Packing lists are usually what everyone looks for after finalizing plans for any type of trip. Usually, they’ll get long lists and end up not needing half of it! As a backpacker or luxury traveler, there are things that happen that you don’t plan, and things you plan for way ahead of time which can sometimes shape your packing list. Therefore, I specifically titled this post “GUIDE to packing for Ireland…”.
As a fellow traveler and Googler, I know that it can be infuriating when an item on the packing list turns out to be nothing but a space filler. So, I am gifting you not a list, but a GUIDE.
I am all about finding more than affordable items, but when it comes to comfortability and staying dry, that’s more important to me so I splurge on quality, long lasting (I’m talking 5+ years) items. We might have completely different price ranges, temperature tolerances, and wardrobe preferences. You might be going for a different amount of time, therefore I can’t tell you how many t shirts to bring. Only you can do that by following this guide. So, again, this is a GUIDE and you can easily find less expensive items similar to those linked in the rest of this post!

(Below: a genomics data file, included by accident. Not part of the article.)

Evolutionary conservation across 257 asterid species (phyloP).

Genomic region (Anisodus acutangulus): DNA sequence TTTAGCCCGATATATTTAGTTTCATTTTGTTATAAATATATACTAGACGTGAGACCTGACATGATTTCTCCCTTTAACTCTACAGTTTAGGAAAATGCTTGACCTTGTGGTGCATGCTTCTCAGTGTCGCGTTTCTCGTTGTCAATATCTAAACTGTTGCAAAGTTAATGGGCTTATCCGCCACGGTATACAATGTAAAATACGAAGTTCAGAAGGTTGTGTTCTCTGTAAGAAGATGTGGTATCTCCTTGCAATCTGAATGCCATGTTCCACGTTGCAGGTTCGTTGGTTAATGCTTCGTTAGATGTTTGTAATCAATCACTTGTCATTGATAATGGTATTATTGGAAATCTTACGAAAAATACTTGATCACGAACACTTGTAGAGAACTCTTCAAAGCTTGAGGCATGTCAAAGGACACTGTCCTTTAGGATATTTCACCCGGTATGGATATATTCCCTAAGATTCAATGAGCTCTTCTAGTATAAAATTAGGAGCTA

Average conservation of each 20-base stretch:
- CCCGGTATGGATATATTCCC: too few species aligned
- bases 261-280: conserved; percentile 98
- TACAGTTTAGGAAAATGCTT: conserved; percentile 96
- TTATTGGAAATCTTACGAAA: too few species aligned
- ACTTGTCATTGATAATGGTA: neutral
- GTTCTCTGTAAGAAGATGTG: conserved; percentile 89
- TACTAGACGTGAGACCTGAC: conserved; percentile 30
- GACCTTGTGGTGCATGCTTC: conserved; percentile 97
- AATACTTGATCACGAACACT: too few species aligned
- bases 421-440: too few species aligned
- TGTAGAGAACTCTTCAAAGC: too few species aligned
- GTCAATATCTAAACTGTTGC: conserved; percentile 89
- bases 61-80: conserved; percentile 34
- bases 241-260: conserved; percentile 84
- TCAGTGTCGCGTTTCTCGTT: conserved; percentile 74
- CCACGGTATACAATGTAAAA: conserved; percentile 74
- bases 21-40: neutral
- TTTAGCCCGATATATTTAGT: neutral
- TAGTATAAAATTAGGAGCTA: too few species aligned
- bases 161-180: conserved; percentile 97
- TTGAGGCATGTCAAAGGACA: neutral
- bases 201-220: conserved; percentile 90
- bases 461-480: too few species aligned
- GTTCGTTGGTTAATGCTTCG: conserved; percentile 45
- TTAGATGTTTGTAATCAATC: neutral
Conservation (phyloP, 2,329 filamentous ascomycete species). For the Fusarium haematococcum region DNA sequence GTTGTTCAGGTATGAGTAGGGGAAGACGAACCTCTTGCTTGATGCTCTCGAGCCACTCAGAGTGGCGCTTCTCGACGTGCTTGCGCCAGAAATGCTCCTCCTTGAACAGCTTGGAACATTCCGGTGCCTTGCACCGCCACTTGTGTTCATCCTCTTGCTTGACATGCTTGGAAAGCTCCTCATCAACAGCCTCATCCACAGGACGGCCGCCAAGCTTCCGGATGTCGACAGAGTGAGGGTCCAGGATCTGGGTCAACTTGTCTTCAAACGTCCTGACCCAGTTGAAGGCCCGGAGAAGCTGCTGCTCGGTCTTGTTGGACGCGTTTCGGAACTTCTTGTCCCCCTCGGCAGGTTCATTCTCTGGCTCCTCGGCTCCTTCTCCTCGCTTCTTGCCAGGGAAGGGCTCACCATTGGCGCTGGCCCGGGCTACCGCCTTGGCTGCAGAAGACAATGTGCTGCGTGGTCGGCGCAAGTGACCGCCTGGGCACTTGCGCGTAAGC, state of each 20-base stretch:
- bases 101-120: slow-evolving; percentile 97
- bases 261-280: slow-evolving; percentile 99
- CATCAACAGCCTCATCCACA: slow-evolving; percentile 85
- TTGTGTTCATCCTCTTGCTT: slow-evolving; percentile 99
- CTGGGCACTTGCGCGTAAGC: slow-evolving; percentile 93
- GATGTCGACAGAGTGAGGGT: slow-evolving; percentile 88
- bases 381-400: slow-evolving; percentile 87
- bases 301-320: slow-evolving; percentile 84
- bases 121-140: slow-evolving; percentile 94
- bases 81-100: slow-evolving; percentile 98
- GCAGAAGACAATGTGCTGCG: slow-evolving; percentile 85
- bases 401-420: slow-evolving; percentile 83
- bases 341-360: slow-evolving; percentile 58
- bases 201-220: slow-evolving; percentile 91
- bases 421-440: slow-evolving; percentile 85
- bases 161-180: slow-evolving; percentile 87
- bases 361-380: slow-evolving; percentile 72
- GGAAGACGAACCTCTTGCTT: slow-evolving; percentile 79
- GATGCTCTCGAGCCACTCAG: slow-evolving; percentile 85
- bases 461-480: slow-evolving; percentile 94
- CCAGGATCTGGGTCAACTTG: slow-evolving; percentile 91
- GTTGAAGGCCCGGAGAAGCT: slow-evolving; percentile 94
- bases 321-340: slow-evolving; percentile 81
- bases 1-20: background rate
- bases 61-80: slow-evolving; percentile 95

Disclaimer: There may be affiliate links within this post in which I earn commissions through Amazon and other networks on qualifying purchases, at no extra cost to you! This allows me to keep up with this site and continue producing the resources you need!
Some things to remember:
You can wing your plans, but always have a backup so you aren’t disappointed if something is cancelled.
Don’t let the rain ruin those plans. If they aren’t cancelled, continue them!
Rain will happen.
There will be rain.
It will rain.
It’s probably not going to rain constantly. Out of two weeks in Ireland, it rained a total of 3 days. It’s very sporadic and not very heavy. Except one time, I got DRENCHED riding my electric bike. I can’t speak for your vacation, though, so don’t hate me if it rains the whole time. My guide is to help you avoid disappointment if that happens! But honestly, Ireland is beautiful when it’s misty and cloudy. Some of my best pictures are “moody” and misty.
Summer Weather on the Emerald Isle
August can be hot and sunny, chilly, rainy and windy, being the end of the Summer season (June through August). One day you will be leaning over the Cliffs of Moher being held up by the wind. The next, it will be sunny and 65F. Sometimes it will be both within five minutes. Literally. I know that because that’s how it was. It sprinkled/rained 3 times in 1 hour. Get the idea? Be prepared for anything.
Someone I met showed me a video of herself and her mom basically levitating from the wind. I went the next day and the weather was absolutely perfect! It rained for half a second but it’s Ireland.